Bir Hadaj is a town established by the state in the past decade in order to regulate the homes of residents scattered in the surrounding area. Each family was offered five dunams in the newly established town with all services provided, such as water, electricity, sewerage, schooling and health services.

One of the incentives of the government to ease the Beduin from their illegal residences in the surrounding area was the fact that they sit on 1,900 dunams (approx. 470 acres) of privately owned Jewish land. Lo and behold – instead of going to the newly established regulated community, which the government spent millions to establish and build legally, the Beduin continue to settle outside the regulated community, and on private Jewish land. Amazingly enough, looking at aerial photos from over the past 10 years, one can see that they are building and at an increasing rate everywhere but in the area given to them.

AND WHAT of the rule of law? If there were ever a case where no illegal construction should be justified, this is it. Here is a clear-cut case of the government not only wanting to help the Beduin settle legally but also providing them with everything they need to live in a legal, organized fashion. To no avail.

The Beduin continue to do as they please and the law enforcement authorities continue to do nothing. The town of Bir Hadaj, with the many millions invested in it, is nearly deserted, and illegal construction around it continues unabated.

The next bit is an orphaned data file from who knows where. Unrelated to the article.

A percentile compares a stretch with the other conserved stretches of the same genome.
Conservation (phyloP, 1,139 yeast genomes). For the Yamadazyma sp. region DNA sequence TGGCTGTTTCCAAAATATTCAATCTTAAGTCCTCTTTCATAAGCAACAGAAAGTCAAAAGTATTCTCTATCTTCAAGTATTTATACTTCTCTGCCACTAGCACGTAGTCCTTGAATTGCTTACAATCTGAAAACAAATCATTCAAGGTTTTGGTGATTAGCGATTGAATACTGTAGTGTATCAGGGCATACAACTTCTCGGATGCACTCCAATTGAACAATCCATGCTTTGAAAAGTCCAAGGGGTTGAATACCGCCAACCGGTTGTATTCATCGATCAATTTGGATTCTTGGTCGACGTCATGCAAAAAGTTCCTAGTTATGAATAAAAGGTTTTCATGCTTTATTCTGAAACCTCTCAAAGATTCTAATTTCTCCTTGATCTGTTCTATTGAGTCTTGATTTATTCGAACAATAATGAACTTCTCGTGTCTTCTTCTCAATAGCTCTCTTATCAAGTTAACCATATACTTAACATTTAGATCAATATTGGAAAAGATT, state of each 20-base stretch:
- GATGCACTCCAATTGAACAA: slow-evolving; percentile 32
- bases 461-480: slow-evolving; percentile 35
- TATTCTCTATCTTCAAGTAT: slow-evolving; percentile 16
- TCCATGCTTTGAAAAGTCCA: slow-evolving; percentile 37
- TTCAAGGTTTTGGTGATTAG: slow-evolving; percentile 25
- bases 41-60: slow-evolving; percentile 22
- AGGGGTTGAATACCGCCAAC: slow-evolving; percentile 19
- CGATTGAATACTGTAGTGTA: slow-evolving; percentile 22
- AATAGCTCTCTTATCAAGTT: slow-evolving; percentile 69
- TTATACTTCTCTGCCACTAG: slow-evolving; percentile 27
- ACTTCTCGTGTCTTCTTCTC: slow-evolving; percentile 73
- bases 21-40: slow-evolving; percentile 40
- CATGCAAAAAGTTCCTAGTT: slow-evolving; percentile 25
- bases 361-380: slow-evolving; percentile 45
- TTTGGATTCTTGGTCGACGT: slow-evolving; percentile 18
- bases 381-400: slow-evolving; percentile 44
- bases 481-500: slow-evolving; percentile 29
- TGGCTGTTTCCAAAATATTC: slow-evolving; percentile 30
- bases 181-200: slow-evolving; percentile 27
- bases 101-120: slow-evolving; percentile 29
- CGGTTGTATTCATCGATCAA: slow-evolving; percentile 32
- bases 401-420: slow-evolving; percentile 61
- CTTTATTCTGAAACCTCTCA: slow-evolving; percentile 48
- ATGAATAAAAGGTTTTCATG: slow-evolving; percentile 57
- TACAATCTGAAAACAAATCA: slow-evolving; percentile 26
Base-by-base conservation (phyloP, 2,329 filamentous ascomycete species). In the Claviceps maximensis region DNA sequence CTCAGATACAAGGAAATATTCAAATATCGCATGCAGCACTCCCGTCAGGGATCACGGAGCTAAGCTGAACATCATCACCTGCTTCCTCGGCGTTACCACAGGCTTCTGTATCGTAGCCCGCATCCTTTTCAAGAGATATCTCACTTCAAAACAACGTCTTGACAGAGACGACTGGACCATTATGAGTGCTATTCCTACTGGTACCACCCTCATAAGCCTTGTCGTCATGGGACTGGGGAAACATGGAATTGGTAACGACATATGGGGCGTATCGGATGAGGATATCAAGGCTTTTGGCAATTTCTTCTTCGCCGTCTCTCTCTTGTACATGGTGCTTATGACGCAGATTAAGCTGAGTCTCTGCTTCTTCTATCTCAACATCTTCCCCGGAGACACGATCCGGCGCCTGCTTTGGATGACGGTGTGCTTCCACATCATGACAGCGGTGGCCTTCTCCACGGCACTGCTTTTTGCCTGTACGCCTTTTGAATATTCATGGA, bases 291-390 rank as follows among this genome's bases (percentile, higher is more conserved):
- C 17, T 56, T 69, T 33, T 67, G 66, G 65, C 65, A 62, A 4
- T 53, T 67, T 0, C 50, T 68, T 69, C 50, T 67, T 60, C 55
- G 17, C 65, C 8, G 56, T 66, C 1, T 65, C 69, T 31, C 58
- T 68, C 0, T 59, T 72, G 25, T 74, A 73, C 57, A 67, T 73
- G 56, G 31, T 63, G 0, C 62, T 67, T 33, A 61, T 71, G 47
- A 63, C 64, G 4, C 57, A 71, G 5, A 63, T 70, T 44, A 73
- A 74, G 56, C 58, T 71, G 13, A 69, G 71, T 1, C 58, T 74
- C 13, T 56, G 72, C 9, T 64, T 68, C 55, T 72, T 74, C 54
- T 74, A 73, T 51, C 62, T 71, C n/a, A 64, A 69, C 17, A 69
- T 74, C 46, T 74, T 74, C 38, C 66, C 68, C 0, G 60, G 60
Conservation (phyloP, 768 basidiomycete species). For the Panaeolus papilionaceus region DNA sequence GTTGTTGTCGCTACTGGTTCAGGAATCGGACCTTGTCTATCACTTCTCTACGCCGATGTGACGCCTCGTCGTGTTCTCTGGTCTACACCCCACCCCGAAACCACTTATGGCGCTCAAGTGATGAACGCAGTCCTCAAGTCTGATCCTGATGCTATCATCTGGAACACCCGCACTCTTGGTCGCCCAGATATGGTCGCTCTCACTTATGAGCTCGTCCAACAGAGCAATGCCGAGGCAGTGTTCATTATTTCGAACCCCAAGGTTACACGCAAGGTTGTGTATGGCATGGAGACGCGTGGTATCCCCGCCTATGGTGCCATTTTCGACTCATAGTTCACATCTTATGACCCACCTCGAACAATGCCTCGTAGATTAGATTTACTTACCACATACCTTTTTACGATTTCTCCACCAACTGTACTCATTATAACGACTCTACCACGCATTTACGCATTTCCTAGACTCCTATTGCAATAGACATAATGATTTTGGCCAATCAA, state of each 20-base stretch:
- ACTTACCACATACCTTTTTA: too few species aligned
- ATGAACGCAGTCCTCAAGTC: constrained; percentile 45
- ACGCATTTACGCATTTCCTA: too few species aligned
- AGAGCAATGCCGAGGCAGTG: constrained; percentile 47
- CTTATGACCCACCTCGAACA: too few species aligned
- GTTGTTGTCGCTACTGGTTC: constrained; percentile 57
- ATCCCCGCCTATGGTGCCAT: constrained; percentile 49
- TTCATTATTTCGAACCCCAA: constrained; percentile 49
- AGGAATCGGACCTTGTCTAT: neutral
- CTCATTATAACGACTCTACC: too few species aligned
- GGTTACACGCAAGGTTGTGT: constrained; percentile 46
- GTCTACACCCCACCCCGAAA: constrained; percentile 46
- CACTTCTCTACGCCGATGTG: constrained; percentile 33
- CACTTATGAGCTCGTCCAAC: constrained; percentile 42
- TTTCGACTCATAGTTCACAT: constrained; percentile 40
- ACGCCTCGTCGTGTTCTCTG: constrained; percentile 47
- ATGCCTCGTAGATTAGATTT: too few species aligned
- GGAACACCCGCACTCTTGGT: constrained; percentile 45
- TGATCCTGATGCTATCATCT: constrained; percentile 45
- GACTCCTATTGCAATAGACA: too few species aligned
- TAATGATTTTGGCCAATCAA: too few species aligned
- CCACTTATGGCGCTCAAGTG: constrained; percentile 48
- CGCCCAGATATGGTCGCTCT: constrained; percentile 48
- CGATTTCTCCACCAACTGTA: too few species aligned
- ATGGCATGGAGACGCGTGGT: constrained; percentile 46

The reason is simple. Within the new town, the Beduin would be required to build in accordance with the law, as in any other town in Israel. They would have to build to the legally allowed size and location, submit plans, pay fees, taxes and surcharges, again like in any town in Israel. Outside the town, they are used to building whatever they want, where they want and without paying a dime. And when there is no enforcement and they have nothing to lose, why would anyone volunteer to build legally!

So, at the root of the problem, as long as there is no determined law enforcement, not only in planning and construction, but also in all spheres of society in the “no-go” zones of the Northern Negev, no plan will work. When there is no stick, all the carrots in the world only worsen the problem, broadcast weakness and further postpone the solution.

Only when the government of Israel is determined to restore the rule of law to the Negev (recovering stolen IDF equipment is a good first step) will the Beduin understand they have something to lose, and only thus will it be possible to speak of a historic compromise and successful settlement. In Regavim’s professional opinion the program being offered today is very far from that starting point and will only invite endless trouble.

Regavim is sponsoring a major public forum at the Begin Heritage Center in Jerusalem and site tour during Hol Hamoed Succot to better understand the significance of the crisis in the Negev and discuss its ramifications on the whole of Israel.

The writer works for Regavim, an independent professional research institute & policy planning think tank.